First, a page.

“Is this a Banksy?” asked Jon Stewart in the middle of Monday’s episode after being spooked by the Saymo robot (this would be before he tried to take a ride inside the helpful land drone). Comedian Mae Martin called the show a “David Lynch fever dream.”

On the third episode, Mulaney said, “Welcome to Sunglass Night, the topic is helicopters,” before leading a more serious (but still joke-filled) panel discussion on crime in LA with OJ Simpson prosecutor Marcia Clark, helicopter reporter Zoe Tur, and comedians Earthquake, Nate Bartgatze, and Patton Oswalt. All in sunglasses because, like the man said, it was Sunglass Night.

Later, Mulaney leaned on Fred Armisen to assemble a bunch of mid-60-year-old punk rockers to see how hard they still go after character actor and show announcer Richard Kind tried to get a fun party game going by asking everyone if they had gone down on a family member. This is after episode two started with Kind trying to get LSD to experience Mulaney on stage at The Hollywood Bowl, recalling some of Andy Richter’s best bits in the early days of Late Night with Conan O’Brien.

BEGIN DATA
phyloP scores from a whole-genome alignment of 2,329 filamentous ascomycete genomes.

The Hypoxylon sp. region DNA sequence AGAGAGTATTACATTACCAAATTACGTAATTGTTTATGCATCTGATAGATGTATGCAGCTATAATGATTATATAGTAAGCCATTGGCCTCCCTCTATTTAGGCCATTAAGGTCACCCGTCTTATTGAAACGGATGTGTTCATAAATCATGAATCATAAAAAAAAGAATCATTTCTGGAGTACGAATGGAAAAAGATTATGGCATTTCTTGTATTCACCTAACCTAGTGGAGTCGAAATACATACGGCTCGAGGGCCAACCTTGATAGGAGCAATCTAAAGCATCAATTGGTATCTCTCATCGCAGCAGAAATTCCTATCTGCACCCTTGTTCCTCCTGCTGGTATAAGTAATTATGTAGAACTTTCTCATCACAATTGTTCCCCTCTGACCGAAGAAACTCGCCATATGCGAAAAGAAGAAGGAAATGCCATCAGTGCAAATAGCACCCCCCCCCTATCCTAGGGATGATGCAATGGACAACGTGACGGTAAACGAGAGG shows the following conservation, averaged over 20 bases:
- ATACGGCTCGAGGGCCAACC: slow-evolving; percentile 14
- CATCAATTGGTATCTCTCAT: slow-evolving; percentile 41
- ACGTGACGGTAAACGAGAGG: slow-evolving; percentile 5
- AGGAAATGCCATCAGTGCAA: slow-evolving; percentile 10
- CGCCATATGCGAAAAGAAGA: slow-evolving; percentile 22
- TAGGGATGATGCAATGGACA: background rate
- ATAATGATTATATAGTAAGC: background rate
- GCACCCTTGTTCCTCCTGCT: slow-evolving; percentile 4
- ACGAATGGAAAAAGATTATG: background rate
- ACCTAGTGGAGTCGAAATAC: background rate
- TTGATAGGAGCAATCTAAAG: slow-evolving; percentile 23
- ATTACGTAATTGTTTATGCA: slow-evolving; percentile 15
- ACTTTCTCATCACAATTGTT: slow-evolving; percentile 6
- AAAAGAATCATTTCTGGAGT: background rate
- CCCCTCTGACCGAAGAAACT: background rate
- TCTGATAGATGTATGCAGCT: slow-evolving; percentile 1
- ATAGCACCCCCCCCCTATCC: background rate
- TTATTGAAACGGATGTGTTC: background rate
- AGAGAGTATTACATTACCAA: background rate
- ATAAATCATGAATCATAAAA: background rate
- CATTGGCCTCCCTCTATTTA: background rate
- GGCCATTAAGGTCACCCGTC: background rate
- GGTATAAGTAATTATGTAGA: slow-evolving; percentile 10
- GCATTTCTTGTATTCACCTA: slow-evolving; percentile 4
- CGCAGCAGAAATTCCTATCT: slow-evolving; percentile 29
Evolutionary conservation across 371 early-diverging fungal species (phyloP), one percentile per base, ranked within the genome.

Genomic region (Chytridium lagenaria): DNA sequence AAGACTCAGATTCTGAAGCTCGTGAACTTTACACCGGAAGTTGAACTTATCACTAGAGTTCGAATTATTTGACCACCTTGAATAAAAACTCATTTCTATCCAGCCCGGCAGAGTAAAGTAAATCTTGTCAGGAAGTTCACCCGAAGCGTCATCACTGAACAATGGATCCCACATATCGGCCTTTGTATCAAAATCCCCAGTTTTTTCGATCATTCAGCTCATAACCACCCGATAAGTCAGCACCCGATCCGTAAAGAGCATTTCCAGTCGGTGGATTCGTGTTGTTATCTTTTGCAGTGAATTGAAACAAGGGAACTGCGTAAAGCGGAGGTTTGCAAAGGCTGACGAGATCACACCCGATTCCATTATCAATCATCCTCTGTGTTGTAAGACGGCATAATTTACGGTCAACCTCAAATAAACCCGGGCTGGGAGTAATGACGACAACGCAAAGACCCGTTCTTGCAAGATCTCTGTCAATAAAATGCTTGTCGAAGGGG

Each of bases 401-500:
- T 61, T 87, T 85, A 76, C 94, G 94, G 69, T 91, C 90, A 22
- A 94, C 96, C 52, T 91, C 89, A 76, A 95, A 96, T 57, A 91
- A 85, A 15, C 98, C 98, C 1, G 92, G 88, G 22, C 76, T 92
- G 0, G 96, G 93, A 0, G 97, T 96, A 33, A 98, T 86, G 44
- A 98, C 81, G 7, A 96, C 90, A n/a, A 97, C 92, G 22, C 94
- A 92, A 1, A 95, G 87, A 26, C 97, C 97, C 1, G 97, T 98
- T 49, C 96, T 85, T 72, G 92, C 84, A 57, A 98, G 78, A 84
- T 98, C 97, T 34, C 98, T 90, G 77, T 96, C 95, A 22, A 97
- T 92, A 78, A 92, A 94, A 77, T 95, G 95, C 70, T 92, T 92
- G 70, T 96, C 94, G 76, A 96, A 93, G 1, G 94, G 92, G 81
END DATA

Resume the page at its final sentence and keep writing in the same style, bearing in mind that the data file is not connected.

Like the episodes themselves (delightfully), the influences that comprise Everybody’s In L.A. are scattered. The field pieces and willingness to bend convention like Late Night (both the Conan and Letterman versions), the intellectual curiosity of The Daily Show or The Colbert Report (sans the politics), the randomized silliness of Comedy Bang! Bang!, and casual hang/audience participation of The Chris Gethard Show. Everybody’s In L.A. is an amalgamation of all those things and something all its own. But that’s a very late night nerd way of putting it, and those touchstones can, I think, scare people off sometimes. This isn’t meant to be exclusive for that crowd. It’s far more accessible, so let me reframe.

This show feels like a house party that has finally wound down and weeded out the randoms. Nervous energy gone, everyone is suddenly very interested in a random topic and super comfortable in being themselves while the host throws on a record you maybe haven’t thought about in a minute (with St. Vincent, Warren G, and Joyce Manor, Everybody’s In L.A. is picking up the baton of interesting musical guest curation that conventional late night has largely left on the floor). Like that point in this metaphorical party that we can all remember, Everybody’s In L.A. is an awesome vibe. It is ending when we wish it might last just a little bit longer, but well before we have a chance to get bored with it.

I’m going to miss and rewatch Everybody’s In L.A. so much. But that’s also awesome. Missing things is good. It means they meant something. When you’re inundated by shows that go two seasons too long, expanded universes that get too big and complicated, and other things that are just unremarkable filler, having something mean something is everything.

‘Everybody’s In L.A.’ is airing live on Netflix for the next three nights at 10ET with episodes available to stream afterward